Spanish edition, 1832
Halina at tayo’y mag-unaháng lahát, Magtaglay ng lalong masamyóng bulaklák, At sa kay María’y magkusang humaráp, Pagká’t Iná nating lubós ang paglingap.
Venid, y vamos todos Con flores a porfía, Con flores a María, Que Madre nuestra es.
And here we end the second part, with a recapitulation of our thesis: On the strength of the textual concordance between Padre Sevilla’s hymn and the verses and hymns in the Spanish edition of Padre Muzzarelli’s work, we can conclude that Padre Sevilla accessed a Spanish edition rather than the Italian original when he produced his Dálit in 1865 and his Mariquit na bulaclac later in 1867.
A blessed Pentecost to everyone! Today, Holy Mother Church celebrates the 1986th anniversary of Her beginning, having been founded by our Lord Jesus Christ, Who ordained thus that the gates of hell shall not prevail against Her.
Three years ago, on 6 January 2016, the Congregation of Divine Worship and Discipline of the Sacraments issued the decree In Missa officially introducing the Franciscoid variation of the rite of the mandatum. We will not attempt to discuss the merit and demerit of this variation, which has now rendered the rite more facile to integrated into latent sloganeering and other patent social activism.
And below is a rare photograph of the twelve beggars whose feet were washed during the mandatum in the Cathedral of Nueva Segovia in 1916.
One notices that these selected men, viri selecti in rubrical Latin, are not the best dressed of the citizenry. We are probably reading too much from this one picture, because from what we see these men look poor, and were probably poor, and, perhaps, because of their poverty, they were given matching attires.
Below is a very brief, almost passing, description of how the mandatum was carried out in the then Diocese of Nueva Cáceres.
During the meal of the Apostles at the [Episcopal] Palace, the seminarians designated by the Fr. Director shall assist to serve the poor at the table and to accompany the Bishop. At two-thirty in the afternoon, the washing of the feet shall begin, and the maundy shall follow, as well the praying of compline.
A la comida de los Apóstoles en Palacio se
asistirán los seminaristas que designe el P. Director, para servir a los pobres la mesa y acompañar al Obispo. A las dos y media de la tarde se comenzará el lavatorio, seguirá el Mandato y el rezo de las completas.
A few observations are in place. The first part mentions apóstoles and later pobres. These two mean the same thing. They are the viri selecti, men who have very little or no earthly possessions at all, selected and appointed as apostles whom the bishop invites to his table on Maundy Thursday. Later, after the meal, the bishop washes the feet of these poor men. Largely due to this tradition of calling the twelve men apostles that the new dicasterial decree had to be approached carefully in some places. In these places, the viri selecti are still exclusively men, but a new paraliturgy evolved where, while Mass is suspended in midair, the twelve men go to designated places inside the church and wash the feet of layfolk—men, women, children, etc.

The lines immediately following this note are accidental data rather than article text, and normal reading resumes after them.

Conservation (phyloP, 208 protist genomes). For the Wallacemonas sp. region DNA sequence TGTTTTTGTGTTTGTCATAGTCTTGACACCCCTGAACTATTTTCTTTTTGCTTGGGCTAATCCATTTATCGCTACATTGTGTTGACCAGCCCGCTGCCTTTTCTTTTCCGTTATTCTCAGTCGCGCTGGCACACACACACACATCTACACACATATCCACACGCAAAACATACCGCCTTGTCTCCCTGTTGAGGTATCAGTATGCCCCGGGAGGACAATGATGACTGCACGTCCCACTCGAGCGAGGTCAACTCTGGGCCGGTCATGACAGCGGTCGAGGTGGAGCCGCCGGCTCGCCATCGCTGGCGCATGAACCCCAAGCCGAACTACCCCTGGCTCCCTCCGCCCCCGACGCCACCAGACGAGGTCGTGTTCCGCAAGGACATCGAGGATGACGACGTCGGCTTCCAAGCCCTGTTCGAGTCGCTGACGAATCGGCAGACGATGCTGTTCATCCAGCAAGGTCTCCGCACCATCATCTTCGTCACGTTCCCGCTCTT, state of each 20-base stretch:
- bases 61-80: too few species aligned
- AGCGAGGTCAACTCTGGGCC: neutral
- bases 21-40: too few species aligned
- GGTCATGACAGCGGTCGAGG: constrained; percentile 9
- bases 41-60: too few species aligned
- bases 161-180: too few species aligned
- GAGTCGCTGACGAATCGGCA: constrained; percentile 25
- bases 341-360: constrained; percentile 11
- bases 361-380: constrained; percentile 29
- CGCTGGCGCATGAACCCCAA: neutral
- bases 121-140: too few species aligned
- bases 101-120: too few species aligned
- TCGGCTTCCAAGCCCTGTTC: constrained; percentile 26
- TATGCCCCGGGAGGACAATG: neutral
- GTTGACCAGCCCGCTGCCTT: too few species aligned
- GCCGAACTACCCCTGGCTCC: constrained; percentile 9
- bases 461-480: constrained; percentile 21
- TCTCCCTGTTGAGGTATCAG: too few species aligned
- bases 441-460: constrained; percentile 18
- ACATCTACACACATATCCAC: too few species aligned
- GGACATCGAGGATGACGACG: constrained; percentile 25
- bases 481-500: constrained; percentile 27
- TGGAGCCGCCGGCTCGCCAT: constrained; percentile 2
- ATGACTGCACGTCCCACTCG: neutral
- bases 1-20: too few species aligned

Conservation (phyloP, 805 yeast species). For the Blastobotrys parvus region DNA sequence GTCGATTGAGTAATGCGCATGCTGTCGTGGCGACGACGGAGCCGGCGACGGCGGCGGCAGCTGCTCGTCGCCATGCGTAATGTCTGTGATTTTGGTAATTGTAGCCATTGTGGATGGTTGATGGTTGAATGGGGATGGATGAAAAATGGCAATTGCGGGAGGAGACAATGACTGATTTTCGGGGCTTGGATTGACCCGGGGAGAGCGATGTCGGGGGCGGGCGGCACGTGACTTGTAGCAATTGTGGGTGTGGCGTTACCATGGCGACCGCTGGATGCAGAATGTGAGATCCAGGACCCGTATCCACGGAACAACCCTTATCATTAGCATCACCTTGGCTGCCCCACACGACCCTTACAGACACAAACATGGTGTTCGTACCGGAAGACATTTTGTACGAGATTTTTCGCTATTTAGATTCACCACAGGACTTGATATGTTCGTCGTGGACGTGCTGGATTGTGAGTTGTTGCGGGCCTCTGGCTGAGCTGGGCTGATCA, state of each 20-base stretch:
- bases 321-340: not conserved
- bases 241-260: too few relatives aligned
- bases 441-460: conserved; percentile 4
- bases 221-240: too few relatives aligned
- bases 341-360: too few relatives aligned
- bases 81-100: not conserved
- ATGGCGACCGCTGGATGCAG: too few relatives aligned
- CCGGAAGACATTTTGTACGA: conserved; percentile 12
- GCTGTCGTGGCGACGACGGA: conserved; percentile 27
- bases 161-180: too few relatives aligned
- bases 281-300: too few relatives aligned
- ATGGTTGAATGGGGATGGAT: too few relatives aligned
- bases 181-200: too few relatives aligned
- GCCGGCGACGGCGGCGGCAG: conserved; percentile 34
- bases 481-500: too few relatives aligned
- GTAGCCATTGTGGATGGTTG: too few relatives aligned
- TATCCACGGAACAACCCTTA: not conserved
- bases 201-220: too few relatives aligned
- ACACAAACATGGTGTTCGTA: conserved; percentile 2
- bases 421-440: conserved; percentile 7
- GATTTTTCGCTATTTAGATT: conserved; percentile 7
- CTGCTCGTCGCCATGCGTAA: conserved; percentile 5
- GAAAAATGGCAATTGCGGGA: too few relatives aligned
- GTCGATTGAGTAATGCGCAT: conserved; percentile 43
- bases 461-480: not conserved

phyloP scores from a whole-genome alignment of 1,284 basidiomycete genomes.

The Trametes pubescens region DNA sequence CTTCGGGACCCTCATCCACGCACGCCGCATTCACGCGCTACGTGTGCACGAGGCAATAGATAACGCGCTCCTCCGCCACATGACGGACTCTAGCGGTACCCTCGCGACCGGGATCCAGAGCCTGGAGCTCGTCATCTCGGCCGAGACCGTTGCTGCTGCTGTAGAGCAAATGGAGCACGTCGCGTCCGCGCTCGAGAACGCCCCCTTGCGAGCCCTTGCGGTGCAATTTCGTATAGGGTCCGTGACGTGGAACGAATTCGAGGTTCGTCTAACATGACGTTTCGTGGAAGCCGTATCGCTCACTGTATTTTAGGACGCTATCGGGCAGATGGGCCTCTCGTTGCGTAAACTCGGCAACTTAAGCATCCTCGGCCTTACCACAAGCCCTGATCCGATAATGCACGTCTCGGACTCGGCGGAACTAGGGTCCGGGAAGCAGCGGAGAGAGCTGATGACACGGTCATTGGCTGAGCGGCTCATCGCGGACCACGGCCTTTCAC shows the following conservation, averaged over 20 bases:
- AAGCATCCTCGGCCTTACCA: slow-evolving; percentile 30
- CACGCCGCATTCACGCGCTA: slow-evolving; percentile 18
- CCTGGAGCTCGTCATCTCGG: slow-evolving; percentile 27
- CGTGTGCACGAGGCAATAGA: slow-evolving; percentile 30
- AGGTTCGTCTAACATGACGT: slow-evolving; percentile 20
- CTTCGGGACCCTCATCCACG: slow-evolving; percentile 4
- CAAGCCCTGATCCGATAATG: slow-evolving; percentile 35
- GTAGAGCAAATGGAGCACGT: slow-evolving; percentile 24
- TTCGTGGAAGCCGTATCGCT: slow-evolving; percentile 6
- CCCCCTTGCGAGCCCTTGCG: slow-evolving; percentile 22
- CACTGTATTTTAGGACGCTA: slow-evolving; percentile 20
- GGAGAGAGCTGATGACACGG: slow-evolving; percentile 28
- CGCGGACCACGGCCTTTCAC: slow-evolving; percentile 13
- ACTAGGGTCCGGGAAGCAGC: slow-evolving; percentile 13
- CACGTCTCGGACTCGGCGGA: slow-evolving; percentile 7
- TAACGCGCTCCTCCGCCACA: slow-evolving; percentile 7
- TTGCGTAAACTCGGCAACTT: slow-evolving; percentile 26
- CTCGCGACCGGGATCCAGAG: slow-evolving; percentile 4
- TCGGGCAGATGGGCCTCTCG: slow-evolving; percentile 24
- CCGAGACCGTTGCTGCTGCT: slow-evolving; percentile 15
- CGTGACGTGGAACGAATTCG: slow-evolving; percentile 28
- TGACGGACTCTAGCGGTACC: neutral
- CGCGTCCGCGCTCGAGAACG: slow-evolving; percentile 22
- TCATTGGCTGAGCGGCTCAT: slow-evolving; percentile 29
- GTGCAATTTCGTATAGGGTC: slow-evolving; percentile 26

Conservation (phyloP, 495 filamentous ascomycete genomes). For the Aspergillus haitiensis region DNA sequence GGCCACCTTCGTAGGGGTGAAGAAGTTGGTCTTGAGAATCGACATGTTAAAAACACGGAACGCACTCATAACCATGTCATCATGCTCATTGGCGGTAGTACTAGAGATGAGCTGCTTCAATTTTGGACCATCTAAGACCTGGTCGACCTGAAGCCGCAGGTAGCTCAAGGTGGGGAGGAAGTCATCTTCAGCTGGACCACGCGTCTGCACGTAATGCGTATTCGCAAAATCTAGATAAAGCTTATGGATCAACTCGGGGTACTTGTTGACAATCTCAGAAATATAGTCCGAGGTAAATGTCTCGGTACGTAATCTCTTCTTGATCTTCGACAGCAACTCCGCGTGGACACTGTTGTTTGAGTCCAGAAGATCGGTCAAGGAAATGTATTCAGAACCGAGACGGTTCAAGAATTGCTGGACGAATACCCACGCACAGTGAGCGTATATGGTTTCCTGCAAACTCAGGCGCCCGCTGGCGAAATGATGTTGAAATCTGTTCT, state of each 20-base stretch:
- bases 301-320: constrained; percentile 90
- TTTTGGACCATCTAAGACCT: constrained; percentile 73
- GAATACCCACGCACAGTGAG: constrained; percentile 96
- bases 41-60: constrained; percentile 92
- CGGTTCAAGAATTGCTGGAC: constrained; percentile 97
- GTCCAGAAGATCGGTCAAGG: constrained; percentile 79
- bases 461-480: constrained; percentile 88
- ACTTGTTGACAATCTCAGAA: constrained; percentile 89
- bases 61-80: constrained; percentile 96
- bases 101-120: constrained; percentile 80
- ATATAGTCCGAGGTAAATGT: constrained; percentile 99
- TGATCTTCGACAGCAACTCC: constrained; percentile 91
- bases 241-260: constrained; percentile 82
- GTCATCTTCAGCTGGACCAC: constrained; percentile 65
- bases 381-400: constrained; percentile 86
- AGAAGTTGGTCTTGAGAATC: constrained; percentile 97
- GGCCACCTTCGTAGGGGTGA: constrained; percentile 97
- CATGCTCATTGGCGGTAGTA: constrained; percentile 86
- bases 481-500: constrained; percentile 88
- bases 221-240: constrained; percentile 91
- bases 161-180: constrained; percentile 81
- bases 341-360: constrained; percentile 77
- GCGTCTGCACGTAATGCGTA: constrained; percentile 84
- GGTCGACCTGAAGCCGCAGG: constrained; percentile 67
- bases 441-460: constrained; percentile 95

Today, when we celebrate the institution of the Holy Eucharist, let us offer our Lenten sacrifices for the transmission of the things which we received from the apostles, who in turn received them from our Lord Jesus Christ Himself. Today, we usually hear charity highlighted, and not so much as obedience, which the mandatum demands, for where there is command, there obedience should be.
The biggest decisions that ended up changing the Palm Sunday liturgy happened on a Tuesday evening, on 11 May 1954, in the residence of Cardinal Gaetano Cicognani, Prefect of the Sacred Congregation of Rites, which was in the Pontifical Spanish College. The 40th meeting of the Commission for the General Reform of the Liturgy, formed by Pius XII on 28 May 1948, started at 05:30 that evening, with the reading of the minutes of the previous meeting.
Two matters were in order for this day: the first was the feast of Saint Mary Magdalene; the second, Palm Sunday. After the Magdalene affair, Father Josef Löw, C. Ss. R., distributed to the members a report, which he prepared in collaboration with then-Father Ferdinando Giuseppe Antonelli, O. F. M., containing the historical exposition and the general principles of the reformed rite, that foresees the simplification of the blessing of the palms, and the reappreciation of the primitive notion of a solemn homage to Christ the King, something which by then was no longer very clear. Two new collects, one for the blessing of the palms, and another for the conclusion of the procession, were also prepared and proposed. The structure of the Mass remained intact. The Commission was favourable to the proposal.